Infrared Thermography

Infrared Thermography Testing in Minnesota

Infrarinfrareded thermography is a technique that produces video-quality images from thermal patterns. Temperature differences as small as 1/20 Fahrenheit may be viewed by sensitive thermal detectors. Radiant heat is then converted to electrical energy, which is amplified and viewed as a visible image. Under the right conditions, infrared thermography is a quick and cost-effective approach for assessing hidden water damage. Because the heat capacity of water-damaged material is greater than that of dry material and air, areas of high moisture content appear either warmer or colder than the surrounding infrastructure.

Infrared thermography enables real-time, non-destructive analysis of building envelopes, roofs, and HVAC systems. Specific applications include water intrusion, air leakage, insulation checks, condensation problems, roofing surveys, EIFS/Stucco problems, subsurface heat sources, verification of construction details, mold contaminations, and sick building syndrome.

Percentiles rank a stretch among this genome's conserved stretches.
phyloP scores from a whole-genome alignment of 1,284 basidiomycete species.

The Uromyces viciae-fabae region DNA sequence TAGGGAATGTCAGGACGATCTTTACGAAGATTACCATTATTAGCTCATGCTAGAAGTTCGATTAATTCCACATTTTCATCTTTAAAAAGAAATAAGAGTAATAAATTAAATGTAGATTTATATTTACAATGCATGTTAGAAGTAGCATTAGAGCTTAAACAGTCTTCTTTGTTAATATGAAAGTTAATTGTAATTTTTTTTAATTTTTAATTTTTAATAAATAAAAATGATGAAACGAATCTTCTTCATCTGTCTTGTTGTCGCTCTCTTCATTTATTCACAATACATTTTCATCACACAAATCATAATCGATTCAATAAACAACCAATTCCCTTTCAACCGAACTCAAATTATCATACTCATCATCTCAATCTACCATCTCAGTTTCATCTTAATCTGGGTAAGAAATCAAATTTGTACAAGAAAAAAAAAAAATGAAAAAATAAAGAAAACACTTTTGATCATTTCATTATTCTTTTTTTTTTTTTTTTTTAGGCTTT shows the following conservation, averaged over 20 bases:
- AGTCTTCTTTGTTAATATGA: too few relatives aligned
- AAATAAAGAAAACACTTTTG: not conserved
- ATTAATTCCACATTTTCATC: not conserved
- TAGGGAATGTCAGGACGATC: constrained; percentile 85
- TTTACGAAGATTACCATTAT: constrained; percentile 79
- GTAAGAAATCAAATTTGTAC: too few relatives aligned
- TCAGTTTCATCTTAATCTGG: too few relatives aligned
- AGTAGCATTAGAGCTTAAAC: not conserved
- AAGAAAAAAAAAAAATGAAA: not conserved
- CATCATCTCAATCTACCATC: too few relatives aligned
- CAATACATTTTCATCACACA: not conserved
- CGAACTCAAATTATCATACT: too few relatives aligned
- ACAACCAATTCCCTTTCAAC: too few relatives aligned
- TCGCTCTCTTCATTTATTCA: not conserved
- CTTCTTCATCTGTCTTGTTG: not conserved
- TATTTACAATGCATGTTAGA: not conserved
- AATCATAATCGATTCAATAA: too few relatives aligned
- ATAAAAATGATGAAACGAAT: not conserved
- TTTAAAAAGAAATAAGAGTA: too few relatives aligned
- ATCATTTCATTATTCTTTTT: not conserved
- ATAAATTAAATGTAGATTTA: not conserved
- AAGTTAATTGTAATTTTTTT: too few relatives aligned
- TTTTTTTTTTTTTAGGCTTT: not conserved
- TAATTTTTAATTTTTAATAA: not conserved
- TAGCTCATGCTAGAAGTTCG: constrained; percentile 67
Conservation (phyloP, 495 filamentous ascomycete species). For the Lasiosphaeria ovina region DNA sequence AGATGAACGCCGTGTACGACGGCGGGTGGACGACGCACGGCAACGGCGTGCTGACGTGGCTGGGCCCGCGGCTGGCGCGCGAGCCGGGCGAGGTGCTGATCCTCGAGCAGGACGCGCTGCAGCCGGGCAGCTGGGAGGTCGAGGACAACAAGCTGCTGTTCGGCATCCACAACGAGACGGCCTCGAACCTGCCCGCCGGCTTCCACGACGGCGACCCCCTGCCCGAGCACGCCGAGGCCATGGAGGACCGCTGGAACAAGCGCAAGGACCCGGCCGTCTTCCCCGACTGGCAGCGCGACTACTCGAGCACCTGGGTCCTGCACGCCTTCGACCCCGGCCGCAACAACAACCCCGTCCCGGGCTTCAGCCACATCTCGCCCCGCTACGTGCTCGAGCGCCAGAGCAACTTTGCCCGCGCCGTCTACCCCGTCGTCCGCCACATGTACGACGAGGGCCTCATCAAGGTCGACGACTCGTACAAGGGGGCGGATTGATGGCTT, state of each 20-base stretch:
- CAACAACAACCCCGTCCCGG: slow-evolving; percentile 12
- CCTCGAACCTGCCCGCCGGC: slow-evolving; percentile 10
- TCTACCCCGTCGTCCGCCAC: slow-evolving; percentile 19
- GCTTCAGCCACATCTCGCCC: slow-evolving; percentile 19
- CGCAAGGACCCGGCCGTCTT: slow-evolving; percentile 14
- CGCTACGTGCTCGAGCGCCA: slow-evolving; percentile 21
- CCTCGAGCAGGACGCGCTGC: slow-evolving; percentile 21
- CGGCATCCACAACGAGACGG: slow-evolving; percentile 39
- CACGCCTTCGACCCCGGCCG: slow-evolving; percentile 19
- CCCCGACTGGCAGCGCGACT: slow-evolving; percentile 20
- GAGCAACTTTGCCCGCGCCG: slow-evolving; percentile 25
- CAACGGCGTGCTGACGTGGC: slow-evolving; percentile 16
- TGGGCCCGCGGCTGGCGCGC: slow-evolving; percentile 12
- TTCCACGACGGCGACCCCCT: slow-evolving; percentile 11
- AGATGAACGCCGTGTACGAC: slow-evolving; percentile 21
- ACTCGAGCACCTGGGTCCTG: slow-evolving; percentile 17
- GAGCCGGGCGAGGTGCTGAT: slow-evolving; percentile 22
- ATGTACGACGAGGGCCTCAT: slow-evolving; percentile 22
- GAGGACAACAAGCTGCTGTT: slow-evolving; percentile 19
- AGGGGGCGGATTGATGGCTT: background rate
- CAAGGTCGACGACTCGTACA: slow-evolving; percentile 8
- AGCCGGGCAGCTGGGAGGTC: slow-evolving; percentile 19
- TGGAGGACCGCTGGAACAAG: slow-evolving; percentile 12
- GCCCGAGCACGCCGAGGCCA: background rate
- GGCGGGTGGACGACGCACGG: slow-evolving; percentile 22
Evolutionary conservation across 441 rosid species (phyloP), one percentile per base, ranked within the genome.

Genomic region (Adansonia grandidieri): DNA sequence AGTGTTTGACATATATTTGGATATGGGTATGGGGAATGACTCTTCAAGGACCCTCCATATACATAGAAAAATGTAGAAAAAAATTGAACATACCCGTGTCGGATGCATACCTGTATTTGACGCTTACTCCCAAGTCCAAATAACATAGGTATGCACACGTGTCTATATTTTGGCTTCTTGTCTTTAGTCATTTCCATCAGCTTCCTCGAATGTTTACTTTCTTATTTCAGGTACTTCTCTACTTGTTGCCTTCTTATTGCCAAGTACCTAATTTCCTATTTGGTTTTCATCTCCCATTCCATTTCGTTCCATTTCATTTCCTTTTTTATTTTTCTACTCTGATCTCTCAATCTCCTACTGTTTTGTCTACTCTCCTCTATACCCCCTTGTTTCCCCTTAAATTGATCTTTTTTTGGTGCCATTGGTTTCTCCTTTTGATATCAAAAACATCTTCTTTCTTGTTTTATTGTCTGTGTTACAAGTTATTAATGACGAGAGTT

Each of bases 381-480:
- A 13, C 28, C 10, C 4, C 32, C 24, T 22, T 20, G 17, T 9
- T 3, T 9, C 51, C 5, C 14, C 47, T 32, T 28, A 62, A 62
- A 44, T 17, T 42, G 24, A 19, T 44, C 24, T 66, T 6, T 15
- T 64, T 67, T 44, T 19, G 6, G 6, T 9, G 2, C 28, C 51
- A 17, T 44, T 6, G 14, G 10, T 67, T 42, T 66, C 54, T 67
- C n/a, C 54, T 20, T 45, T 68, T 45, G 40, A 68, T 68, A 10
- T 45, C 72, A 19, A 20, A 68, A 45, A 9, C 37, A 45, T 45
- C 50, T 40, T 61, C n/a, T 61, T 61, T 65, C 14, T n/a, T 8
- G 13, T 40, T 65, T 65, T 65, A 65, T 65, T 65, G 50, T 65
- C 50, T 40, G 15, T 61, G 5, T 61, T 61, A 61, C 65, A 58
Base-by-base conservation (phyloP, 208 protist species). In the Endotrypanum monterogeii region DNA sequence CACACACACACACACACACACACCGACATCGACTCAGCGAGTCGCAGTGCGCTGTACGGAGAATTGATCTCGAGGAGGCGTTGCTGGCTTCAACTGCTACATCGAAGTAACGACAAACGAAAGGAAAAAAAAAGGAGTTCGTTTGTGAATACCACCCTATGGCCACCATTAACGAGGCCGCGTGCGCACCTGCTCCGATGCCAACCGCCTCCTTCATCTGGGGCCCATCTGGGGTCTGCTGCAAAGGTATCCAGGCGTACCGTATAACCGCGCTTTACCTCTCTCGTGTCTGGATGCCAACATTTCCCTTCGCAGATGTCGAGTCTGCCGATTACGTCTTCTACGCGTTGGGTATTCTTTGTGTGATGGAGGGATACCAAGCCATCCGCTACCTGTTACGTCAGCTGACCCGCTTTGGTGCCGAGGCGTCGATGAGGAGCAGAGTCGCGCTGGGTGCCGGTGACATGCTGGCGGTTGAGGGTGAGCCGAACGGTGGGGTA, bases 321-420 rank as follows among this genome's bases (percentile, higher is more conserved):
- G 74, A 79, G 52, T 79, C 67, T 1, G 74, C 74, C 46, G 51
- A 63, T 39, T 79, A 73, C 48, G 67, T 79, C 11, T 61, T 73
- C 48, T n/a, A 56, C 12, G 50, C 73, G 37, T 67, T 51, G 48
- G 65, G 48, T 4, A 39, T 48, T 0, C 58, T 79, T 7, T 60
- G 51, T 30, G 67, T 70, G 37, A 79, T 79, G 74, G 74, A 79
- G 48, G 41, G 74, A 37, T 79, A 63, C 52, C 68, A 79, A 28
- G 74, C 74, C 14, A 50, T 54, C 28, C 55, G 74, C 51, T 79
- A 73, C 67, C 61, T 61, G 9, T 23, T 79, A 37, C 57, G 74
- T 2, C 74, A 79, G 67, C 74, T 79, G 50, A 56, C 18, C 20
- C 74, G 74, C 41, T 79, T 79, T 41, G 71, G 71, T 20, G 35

Infrared thermography can be used as a stand-alone service or as an integral component of stucco evaluations, mold inspections, moisture testing, roof inspections, or virtually any application related to building forensics. In addition to being non-destructive, infrared analysis provides a cost effective approach for routine monitoring of building performance and early detection of construction defects. We recommend verification of thermal anomalies with moisture surveys of suspected substrates. Infrared reports should include thermal and visual images, comprehensive documentation, and recommendations. Examples of infrared capabilities are demonstrated below:

The above figure is a visual image of a suspect wall. Vertical streaks below the window (blue) indicate thermal anomalies consistent with water-damaged sheathing. Moisture probing confirmed the presence of elevated moisture content. Removal of the vinyl siding during a follow-up inspection revealed the extent of damages, which included fungal contamination and rot.

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